Insight from Yasmin Sultan

31st January 2020

Time in general practice

Pre-registration year



Current Role

Pre-registration pharmacist

  • Best thing about being a pharmacist in GP practice: definitely the patient-facing aspect!
  • Worst thing about being a pharmacist in GP practice: I haven’t come across anything yet!

My life before becoming a pharmacist in GP Practice

My name is Yasmin, I completed my MPharm degree at a university in London and throughout my 4 years, I wasn’t entirely sure which sector of Pharmacy I was interested in working in… to be honest, I wasn’t even aware that general practice (GP) was an option for Pharmacists.

Undergraduate placements for me were usually based at either at a large teaching hospital (attempting taking a drug history from an inpatient), or at a community pharmacy (dispensing or familiarising myself with the company SOPs).

GP Practice experience

Fast-forward to my training/pre-registration (pre-reg) year: a multi-sector placement equally split in Community, Hospital and GP pharmacy. This sort of pre-reg is rare, so I did not know what to anticipate going into the GP setting.

I spent my first few weeks shadowing all the types of staff in the GP practice, from receptionists, to nurses, to the GPs and the practice Pharmacist. What I saw was that each role was entirely different, yet so coherent. As cliché as it may sound, every member of staff relied on one another to run the services of a GP surgery. Their workloads depended on everyone doing their roles that ultimately relieved a pressure in a busy, time-constrained clinical environment.

Key examples of personal challenges of practice pharmacy – what were they and how did you overcome them? (including skills, knowledge and training)

Challenge #1

Knowing how to carry out an effective consultation and document the consultation effectively as a practice pharmacist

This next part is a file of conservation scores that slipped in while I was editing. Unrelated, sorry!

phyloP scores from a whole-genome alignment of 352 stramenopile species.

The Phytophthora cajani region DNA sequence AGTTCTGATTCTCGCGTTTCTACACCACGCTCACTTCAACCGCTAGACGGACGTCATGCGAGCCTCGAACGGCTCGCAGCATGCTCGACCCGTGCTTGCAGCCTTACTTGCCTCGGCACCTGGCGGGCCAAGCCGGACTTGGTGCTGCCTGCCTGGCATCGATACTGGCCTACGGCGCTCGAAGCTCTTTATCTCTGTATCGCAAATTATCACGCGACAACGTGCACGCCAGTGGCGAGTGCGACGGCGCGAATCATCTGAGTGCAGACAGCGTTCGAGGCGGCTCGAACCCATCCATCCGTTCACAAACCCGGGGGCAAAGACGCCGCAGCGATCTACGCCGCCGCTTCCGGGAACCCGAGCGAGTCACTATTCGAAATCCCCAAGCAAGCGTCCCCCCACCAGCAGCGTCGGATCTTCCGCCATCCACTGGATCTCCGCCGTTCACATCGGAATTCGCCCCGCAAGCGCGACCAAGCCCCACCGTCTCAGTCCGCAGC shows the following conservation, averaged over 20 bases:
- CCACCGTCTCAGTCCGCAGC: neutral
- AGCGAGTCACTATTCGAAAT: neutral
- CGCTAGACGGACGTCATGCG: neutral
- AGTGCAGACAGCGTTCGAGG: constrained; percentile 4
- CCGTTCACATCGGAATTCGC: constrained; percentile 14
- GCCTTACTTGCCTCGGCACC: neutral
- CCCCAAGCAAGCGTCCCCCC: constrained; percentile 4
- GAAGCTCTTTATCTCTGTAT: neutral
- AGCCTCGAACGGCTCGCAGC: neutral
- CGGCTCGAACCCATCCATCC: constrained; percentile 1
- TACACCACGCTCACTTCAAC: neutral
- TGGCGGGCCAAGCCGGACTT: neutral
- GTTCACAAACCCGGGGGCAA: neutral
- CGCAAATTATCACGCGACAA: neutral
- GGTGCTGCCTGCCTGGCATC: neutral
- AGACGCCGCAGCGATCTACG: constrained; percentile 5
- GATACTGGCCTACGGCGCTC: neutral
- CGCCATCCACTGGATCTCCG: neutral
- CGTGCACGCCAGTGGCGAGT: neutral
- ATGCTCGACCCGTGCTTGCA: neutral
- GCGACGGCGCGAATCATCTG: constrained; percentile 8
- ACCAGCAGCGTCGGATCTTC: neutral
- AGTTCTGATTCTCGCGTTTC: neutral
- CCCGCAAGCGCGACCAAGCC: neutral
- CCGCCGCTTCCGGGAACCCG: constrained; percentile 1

As an individual, I thoroughly enjoy the patient-facing aspect of pharmacy (and appreciate community pharmacy), so I began to look for ways to work on consultation skills and what documentation entails in General Practice. This ranged from completing assessments to getting an insight from registered pharmacists, speaking to my colleagues in the GP surgery as well as fellow pre-reg pharmacists based in GP.

Challenge #2

Seeing patients in clinic with supervision and applying my learnings from observing other HCPs in general practice


After sitting in on the GP/nurse/HCA/pharmacist consultations, I led some whilst the healthcare professional running the clinic or consultation sat in with me, later feeding back to me points that I can improve on or what went well during the consultation. I found that when I introduced myself as the trainee pharmacist, patients remained engaged with me and throughout the consultation. Being undermined in the GP setting was something that I was wary of, but thankfully have not experienced. Additionally, I would be in contact with local community pharmacies or healthcare professionals working in secondary care with queries related to patients’ medications.

Key Messages